Ferdinand Hodler (1853-1919), one of the most significant Swiss painters of the late nineteenth and early twentieth centuries, created two versions of his important composition The Truth, both of which are held in the Kunsthaus Zürich
. Now the first version is to be restored. Powerful yet subtle, this key work in Hodlers oeuvre is set to be rediscovered and, from 2013, will be displayed alongside the second version.
Measuring 196 x 273 cm, the monumental first version of the oil painting The Truth was created in 1902. It comes from the Alfred Rütschi Collection and was loaned to the Kunsthaus Zürich in 1918. Later, in 1929, Rütschis heirs donated it to the Kunsthaus. The work is the subject of a major restoration project which is now getting under way.
Hodler painted a second, more strongly stylized version of The Truth in 1903 for the exhibition at the Vienna Secession in 1904. This work is owned by the City of Zurich and has been deposited with the Kunsthaus on loan since 1930. The technical execution of this second work is different from the first; it is in a better state of preservation and is normally exhibited.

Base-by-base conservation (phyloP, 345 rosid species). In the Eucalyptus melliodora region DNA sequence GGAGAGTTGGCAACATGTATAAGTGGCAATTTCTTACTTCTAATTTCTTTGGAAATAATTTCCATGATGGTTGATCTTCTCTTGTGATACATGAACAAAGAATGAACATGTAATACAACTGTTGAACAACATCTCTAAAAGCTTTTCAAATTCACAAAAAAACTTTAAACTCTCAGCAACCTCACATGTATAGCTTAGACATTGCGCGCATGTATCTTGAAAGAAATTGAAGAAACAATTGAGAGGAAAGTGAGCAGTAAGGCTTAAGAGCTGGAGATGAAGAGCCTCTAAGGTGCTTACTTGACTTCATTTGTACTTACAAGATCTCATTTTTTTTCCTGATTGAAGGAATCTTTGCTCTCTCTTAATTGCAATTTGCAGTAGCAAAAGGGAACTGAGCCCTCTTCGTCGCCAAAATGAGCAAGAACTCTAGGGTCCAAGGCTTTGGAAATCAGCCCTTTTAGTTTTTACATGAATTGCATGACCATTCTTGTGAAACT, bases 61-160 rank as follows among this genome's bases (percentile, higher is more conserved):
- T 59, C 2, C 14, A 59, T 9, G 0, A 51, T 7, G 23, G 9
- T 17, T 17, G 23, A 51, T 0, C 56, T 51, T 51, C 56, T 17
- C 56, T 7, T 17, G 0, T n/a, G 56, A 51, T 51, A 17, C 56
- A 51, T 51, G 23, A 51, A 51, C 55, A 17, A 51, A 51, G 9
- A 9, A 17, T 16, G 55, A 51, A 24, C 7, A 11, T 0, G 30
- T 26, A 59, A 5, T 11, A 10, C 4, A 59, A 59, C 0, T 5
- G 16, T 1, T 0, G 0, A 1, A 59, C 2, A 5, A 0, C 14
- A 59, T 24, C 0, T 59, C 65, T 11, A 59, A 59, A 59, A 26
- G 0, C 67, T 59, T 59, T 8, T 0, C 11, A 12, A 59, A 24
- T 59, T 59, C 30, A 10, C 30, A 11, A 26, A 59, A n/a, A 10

TRUTH VANQUISHES THE DARK FORCES
The two closely related compositions each have at their centre a nude woman, flanked to left and right by sinister dark men. These symmetrically arranged figures turn away from her. For Hodler, the woman represents the truth from which the forces of darkness are compelled to take flight. Within the context of Hodlers development, The Truth can be seen as a Symbolist reworking of the early historical picture Calvin and the Professors (1883/84; Musée d'art et d'histoire, Geneva). It was created against the backdrop of the Symbolist compositions of the 1890s and, in its definitive form, arose in 1898-99 out of ideas for the composition of The Day (1904-1907), a further important work in the Kunsthaus collection.
Present-day visitors are familiar with the second, completely finished version. Here, the allegorical figure of Truth stands serene and confident, directing the movements of the semi-naked, burly musclemen of darkness. They stride around the woman as if in a carefully rehearsed ballet, holding their arms expressively above their heads to ward off danger.
The first version, by contrast, appears more archaic and reduced. The male figures are largely covered by their dark, hooded cloaks, making them seem like eerie shadows. The terpsichorean, pathetic expressiveness of the gestures in the second version is lacking. Truth appears as a transcendental being, her lucid gaze contrasting effectively with the dark, opaque mass of the cloaked figures. To the modern viewer, the greater simplicity and more matt technique of the first painting may exert an especially strong fascination, derived from the impression of elemental power that they create.